Modern accounting for the digital economy
During this year’s International Accountant’s Conference 2017, a cybersecurity panel had discussed current security trends, and the latest technologies, that might be able to stem the tide of exponentially increasing cyber attacks and cyber breaches.
The culmination of that discussion, arrived when a practicing accountant from the audience, asked the very relevant and very pertinent question: How does an accountant quantify the operational risk of cyber attacks?
KPMG’s Cybersecurity Lead in ASEAN, Dani Michaux broke that question down further, to first how an organisation should approach that cyber attack.
One of the first factors to take into consideration, is the direct loss involved in terms of downtime and loss of sales and/or productivity, as a result of an attack. Indirect losses would also exist, and come in the form of reputational loss and/or class action law suits and such.
When she described the type of cyber attacks that may happen, she also pointed out a ransomware attack could be resolved in 3 to 10 days, depending on its complexity.
“But besides that, there is also loss of management time required to deal with these incidents,” she said, adding that in the case of data breaches, the initial action may take five days, but it is usually followed by a few months of detailed analysis.
Reiterating the current perception that cybersecurity has become a business issue, she said, “The board of directors (BOD), has to decide what not to do. They can’t stop attacks, but they have (to take necessary steps) to be better at dealing with them – for example, being resilient, getting an insurance policy in place, releasing press statements, and so on.”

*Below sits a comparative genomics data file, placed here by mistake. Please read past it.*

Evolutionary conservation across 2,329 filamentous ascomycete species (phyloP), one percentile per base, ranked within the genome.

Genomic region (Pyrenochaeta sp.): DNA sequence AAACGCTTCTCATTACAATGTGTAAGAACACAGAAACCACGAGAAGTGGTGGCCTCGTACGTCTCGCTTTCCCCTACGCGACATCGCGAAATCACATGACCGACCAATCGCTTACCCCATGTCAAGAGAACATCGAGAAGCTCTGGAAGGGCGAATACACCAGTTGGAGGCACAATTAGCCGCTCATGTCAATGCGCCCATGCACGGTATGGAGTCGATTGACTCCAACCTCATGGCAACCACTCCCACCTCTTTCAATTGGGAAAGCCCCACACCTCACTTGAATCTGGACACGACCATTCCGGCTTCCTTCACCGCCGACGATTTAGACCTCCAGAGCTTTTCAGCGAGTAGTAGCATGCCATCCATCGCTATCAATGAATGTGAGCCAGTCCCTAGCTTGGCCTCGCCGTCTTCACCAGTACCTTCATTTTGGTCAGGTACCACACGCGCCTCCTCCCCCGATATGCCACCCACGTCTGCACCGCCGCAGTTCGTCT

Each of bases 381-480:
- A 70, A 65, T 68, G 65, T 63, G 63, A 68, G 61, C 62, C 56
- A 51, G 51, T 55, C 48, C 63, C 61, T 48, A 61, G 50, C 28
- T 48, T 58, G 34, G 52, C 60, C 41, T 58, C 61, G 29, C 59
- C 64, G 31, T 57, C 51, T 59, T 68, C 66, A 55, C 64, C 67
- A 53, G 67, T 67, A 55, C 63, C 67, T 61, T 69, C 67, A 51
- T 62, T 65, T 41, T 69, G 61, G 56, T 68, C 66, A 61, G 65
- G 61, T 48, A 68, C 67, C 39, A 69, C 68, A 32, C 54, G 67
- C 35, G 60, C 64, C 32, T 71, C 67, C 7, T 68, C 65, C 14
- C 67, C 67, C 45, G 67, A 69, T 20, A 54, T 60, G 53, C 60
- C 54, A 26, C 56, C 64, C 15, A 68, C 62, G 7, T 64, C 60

Media Prima’s CTO, Alain Boey, who is also a chartered accountant, added that financial statements would have to take into account the probability of cyberattacks already happening.
Depending on when breaches happen also, there are different ways to treat it – if it happens at the end of the year, should it be included in financial reports, or is there a fund already allocated for it so that the unexpected cost of a ransomware attack does not impact year-end figures too much?
This question also segues towards the much changed landscape that accounting fraternities around the world, have to start to prepare for, if they haven’t already.
A majority of cyberattacks like ransomware, demand for payment in bitcoins, because it is a currency which is not regulated, hence it is not easy to trace.
A majority of bitcoin investments are still not recorded, as most of them are done in the personal capacity of individuals. Amounts and values of bitcoins may be recorded, but to whom bitcoins belong to, or the ‘asset’ that bitcoins are being used to pay for, is still largely unknown.
Things may change in 2018, however.
In a bid to secure Malaysia against abuse of digital currencies for unlawful purposes, like money laundering and terrorism financing risks, a regulation will be issued by Bank Negara, to make persons or entities providing the service of digital currency exchange, as reporting institutions of the Anti-Money Laundering, Anti-Terrorism Financing and Proceeds of Unlawful Activities Act 2001.
When this happens, the local accounting fraternity would need to know how to treat and address these reporting institutions, during the accounting process.